By: John Poulin
At Cloud Security Partners, we have audited thousands of customer AWS accounts as part of our security reviews. Across our customers, roughly 5% of the AWS Relational Database Service (RDS) instances we analyze are publicly accessible. A general rule of thumb across the security industry is that resources generally should not be directly accessible on the Internet, especially databases. More often than not, resources can be deployed behind controls, such as Load Balancers, Private Subnets, etc. In this blog post, we will be digging into Amazon RDS to understand what it means to be considered a publicly accessible resource and when this may be required.
As part of AWS’ shared responsibility model, for Software as a Service (SaaS) products it is important to understand that while AWS is responsible for the security of the underlying infrastructure, the customer is responsible for the security of the configuration. Amazon RDS is effectively a SaaS, which suggests that the user’s responsibility is to securely configure their RDS resources. In the event of a public exploit against RDS, or a particular DBMS (such as MySQL), it is AWS’ responsibility to patch the underlying infrastructure. Even with a fully patched system, however, AWS will not protect you from credential stuffing attacks, and adversaries may still find a way to connect to your instance.
How should RDS instances be accessible?
First and foremost, the best practice to lock down RDS instances is to place them inside a VPC and assign a restrictive Security Group. The security group should then grant access to the desired port (typically 3306, but it depends on the DBMS) to the necessary resources. This approach works best if all of the resources that communicate with the instance are also hosted in the same AWS account. Otherwise, we have to leverage VPC peering and other techniques to ensure that resources are routable across the internal AWS data centers.
Connecting from EC2 instances or Lambda
Both EC2 instances and Lambda functions can be deployed into VPCs and associated with one or more security groups – we can utilize this to our to communicate. If the RDS instance and the target application are hosted within the same VPC, it’s fairly easy to get them communicating securely.
Within the RDS security group, we can add a security group rule to open port 3306 to our entire application security group. This will ensure that the resources continue to have only private IP association.
Determine if your instances are public
To determine whether you have any publicly accessible instances, we recommend utilizing the AWS CLI. That, coupled with JQ, make this an easy check across the entire account:
aws rds describe-db-instances --profile csp-lab | jq -r ".DBInstances | select(.PubliclyAccessible == true)"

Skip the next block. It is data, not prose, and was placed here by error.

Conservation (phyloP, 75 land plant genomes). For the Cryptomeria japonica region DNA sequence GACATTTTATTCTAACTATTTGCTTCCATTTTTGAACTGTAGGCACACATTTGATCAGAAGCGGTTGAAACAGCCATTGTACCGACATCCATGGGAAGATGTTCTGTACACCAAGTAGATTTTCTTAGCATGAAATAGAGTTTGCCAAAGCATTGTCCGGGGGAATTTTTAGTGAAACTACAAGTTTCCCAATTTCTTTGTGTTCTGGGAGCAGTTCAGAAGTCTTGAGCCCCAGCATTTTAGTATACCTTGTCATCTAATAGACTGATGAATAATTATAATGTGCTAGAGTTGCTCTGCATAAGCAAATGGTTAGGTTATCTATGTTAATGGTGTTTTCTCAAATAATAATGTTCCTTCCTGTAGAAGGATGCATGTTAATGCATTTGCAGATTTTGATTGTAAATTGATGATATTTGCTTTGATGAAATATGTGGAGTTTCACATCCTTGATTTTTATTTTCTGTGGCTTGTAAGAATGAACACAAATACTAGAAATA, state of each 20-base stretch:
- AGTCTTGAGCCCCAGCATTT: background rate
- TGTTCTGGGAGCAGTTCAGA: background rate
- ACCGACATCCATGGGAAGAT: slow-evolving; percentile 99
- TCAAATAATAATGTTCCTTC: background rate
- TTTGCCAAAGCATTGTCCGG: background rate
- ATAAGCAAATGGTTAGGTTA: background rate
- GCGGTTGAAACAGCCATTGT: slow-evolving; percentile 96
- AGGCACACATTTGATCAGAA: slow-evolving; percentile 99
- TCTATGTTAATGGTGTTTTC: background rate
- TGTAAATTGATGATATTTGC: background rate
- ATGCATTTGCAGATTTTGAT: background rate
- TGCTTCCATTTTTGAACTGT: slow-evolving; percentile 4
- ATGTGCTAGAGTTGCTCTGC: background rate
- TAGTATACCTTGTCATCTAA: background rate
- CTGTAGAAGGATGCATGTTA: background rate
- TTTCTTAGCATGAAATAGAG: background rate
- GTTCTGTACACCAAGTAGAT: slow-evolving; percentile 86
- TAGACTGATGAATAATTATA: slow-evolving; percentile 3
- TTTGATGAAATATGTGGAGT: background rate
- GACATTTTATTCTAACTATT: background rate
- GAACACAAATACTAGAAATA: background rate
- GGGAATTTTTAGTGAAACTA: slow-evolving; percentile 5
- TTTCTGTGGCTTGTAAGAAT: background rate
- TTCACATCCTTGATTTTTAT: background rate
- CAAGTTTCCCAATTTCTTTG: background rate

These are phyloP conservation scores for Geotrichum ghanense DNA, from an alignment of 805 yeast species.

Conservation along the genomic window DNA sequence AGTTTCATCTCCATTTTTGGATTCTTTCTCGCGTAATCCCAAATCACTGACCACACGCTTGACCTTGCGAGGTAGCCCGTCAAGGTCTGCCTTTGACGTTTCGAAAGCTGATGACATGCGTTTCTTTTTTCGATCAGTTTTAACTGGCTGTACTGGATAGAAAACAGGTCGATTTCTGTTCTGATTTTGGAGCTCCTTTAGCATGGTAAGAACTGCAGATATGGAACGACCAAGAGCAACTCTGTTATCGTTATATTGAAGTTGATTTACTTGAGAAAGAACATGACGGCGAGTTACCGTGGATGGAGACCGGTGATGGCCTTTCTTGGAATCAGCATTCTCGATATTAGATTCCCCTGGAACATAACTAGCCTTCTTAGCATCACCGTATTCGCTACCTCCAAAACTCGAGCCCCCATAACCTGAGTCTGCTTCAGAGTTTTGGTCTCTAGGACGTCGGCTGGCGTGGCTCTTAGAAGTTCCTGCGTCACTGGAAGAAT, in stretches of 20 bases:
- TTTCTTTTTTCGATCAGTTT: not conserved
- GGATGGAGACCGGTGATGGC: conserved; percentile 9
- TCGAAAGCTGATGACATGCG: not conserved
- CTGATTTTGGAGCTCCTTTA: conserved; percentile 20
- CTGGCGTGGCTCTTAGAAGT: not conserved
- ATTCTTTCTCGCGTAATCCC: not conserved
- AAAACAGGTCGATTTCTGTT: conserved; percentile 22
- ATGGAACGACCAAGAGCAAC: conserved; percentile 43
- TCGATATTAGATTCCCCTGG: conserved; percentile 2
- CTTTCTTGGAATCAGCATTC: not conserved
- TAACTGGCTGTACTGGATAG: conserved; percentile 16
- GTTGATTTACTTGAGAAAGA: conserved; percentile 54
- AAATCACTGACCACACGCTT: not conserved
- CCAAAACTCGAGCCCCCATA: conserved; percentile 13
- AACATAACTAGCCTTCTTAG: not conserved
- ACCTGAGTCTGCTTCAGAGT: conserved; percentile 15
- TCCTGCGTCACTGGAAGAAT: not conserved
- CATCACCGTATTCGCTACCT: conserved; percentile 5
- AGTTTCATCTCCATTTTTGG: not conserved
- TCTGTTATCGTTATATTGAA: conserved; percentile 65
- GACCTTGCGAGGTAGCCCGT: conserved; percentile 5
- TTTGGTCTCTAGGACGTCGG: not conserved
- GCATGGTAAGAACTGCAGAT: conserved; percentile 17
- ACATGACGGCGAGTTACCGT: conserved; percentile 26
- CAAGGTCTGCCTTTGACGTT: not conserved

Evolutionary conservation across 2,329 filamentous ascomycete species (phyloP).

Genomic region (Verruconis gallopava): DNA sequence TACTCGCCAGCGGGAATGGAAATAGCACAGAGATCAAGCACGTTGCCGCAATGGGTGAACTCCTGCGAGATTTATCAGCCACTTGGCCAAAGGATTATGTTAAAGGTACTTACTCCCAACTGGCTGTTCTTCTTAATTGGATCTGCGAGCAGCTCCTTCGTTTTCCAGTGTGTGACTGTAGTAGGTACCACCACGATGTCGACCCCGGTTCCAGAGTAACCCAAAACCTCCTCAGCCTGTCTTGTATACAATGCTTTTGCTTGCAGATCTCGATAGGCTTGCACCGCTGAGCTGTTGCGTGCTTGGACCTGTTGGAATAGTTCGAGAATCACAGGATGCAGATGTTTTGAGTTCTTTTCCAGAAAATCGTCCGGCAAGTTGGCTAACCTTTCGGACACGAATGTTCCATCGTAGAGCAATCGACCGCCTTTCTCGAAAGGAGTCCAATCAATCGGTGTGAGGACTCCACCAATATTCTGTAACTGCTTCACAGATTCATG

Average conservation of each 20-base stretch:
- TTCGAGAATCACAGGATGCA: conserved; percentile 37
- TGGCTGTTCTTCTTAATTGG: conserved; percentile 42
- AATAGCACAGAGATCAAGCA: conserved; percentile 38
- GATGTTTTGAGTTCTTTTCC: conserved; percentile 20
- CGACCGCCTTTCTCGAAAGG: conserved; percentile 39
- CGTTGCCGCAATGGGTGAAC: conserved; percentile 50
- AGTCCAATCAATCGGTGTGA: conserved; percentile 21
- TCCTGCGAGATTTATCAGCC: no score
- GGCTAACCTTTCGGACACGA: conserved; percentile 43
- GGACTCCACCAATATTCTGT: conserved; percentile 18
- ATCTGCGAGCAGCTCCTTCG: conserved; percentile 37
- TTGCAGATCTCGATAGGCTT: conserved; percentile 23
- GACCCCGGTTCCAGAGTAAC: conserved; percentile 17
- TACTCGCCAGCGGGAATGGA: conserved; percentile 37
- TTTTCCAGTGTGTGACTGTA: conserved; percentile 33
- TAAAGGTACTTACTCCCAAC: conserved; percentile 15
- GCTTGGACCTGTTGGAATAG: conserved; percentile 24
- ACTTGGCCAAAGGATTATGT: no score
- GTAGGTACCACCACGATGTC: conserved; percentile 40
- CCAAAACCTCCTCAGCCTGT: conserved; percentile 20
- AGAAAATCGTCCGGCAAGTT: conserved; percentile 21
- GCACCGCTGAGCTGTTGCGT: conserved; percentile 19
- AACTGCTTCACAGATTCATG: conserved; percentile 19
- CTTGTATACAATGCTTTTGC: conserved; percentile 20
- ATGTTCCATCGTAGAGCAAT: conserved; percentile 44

From the web console, you can determine if a specific database is accessible within the Connectivity & Security tab. Within this tab is an attribute “Publicly accessible” which details whether the RDS instance is configured to be publicly accessible.
Instances that are considered “Publicly accessible” have public IP addresses assigned to them. From that point, access is granted via the assigned Security Group. To further understand the access potential, it is necessary to review the security group rules.
Best Practices for RDS Connectivity
- RDS instances should not be made publicly accessible.
- Perform regular auditing and monitoring of all RDS instances
- Deploy RDS instances into the same VPC as the application servers whenever possible. Utilize Security Groups to enable intranet connectivity.
- If resources cannot be deployed into the same VPC, utilize VPC peering to enable intranet connectivity.
In most cases, RDS instances should not be publicly accessible. In fact, AWS now does a great job of reducing the likelihood of resources being deployed into public subnets by automating the association between EC2 instances and RDS instances upon creation. Many legacy resources, however, are likely still configured to be accessible. Perform regular auditing and monitoring to ensure that these resources are being properly accounted for.
Cloud Security Partners works with our customers to better understand their needs and to make tailored recommendations as to how they can securely deploy cloud-based resources, such as RDS. If you have any questions or concerns, we would be happy to continue the conversation.
About the author:
John Poulin is the CTO of Cloud Security Partners and an experienced Application and Cloud Security Practitioner with over 10 years of experience in software development and security. Over his tenure, John has worked with many Fortune 500 companies and startups alike to perform secure code reviews, architecture, and design discussions, as well as threat modeling.